Mission US

Want to learn about slavery? Put down the history books, forget about teachers and just step into the life of 14-year-old slave Lucy King as she tries to escape from a Kentucky plantation. Sounds like a good idea, doesn’t it? Well, no, it’s not. And parents in a Phoenix school district are outraged.

The Phoenix Elementary School District apparently has no idea how the “Mission US: Flight to Freedom” video game, funded by the Corporation for Public Broadcasting and the National Endowment for the Humanities, made it to the district’s classrooms, but district parents are not pleased that something they feel trivializes slavery was used as a learning tool.

“I found out about it last week, when my son told me what happens in the game,” De’Lon Brooks, whose seventh-grader attends Emerson Elementary, told the Arizona Republic. “I was just like, ‘No. Not at all. That’s not going to work.’

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“As a parent and as someone who grew up under civil rights [movement] members, I couldn’t allow my son to be subjected to that without my permission,” Brooks added.

The simulation game was launched in 2012, and although it isn’t the first slavery video game, it’s the first to have been made with public funding.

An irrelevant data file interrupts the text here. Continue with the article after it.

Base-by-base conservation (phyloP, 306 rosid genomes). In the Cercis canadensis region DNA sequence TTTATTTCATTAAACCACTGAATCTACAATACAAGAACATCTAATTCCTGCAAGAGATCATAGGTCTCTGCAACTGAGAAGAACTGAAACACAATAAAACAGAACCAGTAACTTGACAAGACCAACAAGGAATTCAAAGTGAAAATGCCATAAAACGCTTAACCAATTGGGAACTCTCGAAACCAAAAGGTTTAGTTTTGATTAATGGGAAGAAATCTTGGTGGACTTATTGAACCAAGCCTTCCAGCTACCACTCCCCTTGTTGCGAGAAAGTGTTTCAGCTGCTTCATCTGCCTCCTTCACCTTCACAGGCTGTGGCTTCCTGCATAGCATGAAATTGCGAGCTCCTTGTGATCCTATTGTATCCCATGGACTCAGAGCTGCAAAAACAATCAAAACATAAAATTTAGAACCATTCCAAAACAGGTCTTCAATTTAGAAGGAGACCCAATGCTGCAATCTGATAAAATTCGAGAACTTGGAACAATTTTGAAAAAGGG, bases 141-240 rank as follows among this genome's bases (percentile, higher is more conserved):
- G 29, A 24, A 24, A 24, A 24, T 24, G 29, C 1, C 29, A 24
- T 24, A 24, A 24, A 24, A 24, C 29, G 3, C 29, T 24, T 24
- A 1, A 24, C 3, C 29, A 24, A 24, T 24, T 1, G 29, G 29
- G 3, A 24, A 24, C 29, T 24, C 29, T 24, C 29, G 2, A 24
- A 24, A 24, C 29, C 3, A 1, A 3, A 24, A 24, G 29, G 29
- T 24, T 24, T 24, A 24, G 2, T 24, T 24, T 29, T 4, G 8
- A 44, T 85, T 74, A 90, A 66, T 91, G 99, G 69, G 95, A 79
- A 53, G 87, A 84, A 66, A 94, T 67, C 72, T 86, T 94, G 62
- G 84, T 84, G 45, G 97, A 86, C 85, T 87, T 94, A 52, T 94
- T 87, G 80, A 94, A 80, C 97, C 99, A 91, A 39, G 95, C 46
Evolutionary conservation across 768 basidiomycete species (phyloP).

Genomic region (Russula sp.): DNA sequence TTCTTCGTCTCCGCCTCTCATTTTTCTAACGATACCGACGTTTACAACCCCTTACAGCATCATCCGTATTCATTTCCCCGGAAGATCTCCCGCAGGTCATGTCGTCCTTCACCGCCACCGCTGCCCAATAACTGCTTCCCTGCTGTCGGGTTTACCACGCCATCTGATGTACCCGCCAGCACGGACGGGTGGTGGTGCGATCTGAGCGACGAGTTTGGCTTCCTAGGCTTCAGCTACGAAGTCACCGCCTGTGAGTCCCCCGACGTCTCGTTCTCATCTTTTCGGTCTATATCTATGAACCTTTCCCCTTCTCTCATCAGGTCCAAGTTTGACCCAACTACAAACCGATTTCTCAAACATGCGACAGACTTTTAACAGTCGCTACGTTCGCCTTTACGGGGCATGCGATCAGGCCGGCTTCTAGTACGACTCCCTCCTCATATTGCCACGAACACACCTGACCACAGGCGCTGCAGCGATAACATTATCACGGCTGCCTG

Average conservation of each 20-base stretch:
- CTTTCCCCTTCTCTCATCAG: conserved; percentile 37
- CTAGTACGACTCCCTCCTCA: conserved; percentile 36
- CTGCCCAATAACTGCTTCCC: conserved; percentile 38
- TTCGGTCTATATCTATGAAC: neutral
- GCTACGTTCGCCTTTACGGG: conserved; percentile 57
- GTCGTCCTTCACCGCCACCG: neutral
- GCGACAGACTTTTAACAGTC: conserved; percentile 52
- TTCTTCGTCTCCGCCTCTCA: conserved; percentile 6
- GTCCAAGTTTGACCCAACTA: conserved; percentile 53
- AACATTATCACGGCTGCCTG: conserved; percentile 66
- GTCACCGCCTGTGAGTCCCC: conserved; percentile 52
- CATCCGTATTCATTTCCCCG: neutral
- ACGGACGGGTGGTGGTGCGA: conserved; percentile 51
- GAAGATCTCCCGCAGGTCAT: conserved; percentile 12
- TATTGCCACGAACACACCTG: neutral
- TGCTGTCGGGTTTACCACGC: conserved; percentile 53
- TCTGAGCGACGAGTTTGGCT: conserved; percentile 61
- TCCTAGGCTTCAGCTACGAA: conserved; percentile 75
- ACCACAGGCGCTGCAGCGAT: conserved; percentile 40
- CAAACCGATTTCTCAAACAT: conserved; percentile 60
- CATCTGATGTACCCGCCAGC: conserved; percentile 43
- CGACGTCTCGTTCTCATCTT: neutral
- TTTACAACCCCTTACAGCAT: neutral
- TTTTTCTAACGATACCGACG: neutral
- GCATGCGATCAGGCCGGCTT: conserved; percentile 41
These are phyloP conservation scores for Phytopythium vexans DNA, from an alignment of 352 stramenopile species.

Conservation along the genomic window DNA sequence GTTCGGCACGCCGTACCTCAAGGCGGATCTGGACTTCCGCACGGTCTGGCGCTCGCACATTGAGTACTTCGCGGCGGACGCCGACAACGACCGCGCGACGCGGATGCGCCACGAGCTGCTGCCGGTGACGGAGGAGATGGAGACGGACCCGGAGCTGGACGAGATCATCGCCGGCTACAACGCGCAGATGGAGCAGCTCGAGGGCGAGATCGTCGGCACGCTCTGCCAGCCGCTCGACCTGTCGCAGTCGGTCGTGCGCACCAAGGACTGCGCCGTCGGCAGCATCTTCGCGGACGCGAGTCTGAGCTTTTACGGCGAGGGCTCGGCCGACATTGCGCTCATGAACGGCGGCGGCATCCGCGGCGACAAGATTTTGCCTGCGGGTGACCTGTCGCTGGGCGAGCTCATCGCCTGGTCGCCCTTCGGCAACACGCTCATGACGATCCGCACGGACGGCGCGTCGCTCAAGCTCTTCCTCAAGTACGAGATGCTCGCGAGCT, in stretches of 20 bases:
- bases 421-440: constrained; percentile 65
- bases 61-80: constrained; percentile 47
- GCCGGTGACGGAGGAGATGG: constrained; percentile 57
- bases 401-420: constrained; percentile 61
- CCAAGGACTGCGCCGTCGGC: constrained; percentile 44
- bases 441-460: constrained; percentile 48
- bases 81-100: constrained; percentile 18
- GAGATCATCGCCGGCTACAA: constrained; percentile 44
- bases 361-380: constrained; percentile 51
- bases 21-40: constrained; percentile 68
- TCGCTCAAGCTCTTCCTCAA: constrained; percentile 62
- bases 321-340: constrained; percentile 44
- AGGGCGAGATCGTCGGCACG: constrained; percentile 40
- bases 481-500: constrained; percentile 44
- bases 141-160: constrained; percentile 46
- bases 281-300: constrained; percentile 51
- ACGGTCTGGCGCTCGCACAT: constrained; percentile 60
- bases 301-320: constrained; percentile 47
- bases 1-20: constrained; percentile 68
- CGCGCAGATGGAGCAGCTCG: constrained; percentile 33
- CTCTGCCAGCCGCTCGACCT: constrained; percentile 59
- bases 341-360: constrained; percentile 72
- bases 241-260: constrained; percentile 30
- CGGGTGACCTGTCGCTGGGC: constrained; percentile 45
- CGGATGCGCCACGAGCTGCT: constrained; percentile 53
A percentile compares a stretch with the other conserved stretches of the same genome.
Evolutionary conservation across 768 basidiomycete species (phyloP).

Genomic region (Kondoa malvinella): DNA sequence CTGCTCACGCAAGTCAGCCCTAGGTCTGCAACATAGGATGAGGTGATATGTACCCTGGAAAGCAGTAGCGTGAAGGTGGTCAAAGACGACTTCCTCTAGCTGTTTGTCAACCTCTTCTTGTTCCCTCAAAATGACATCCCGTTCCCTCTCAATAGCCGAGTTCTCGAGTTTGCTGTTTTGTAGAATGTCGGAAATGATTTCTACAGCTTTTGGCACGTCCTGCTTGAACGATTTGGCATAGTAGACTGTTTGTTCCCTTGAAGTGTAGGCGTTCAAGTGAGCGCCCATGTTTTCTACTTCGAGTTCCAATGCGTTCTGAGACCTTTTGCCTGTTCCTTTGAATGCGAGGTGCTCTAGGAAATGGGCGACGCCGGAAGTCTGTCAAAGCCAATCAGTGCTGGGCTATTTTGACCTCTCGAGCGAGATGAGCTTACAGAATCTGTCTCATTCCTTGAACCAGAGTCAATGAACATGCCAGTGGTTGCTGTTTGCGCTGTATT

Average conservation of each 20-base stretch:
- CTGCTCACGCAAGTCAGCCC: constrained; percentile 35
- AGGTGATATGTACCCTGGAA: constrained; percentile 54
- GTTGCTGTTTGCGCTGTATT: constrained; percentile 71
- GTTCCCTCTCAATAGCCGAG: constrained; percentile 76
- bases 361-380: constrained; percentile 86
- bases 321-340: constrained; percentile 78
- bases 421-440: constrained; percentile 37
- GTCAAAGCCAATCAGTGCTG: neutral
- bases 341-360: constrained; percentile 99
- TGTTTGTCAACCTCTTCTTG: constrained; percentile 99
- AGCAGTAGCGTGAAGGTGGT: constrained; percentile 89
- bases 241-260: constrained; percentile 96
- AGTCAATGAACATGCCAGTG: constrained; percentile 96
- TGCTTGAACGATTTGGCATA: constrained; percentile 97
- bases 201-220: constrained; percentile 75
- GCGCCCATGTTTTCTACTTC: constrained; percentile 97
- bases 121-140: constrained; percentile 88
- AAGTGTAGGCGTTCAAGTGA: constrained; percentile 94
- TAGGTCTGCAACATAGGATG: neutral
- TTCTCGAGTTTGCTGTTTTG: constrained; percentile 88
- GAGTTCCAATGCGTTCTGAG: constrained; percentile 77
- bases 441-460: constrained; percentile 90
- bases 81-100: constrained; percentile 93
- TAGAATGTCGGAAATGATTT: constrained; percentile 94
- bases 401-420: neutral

District spokeswoman Sara Bresnahan said that so far, out of the 13 schools in the district, she knows of only one seventh-grade class that has used it. Since finding out about the game, the school has blocked streaming access to it.

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The makers of “Mission US” say the game “immerses players in rich, historical settings” and “empowers them to make choices that illuminate how ordinary people experienced the past.”

There’s nothing like having a choice in your own adventure slavery game. Please press 1 if you want to stay a slave, or press 2 if you want to escape!

Read more at AZ Central.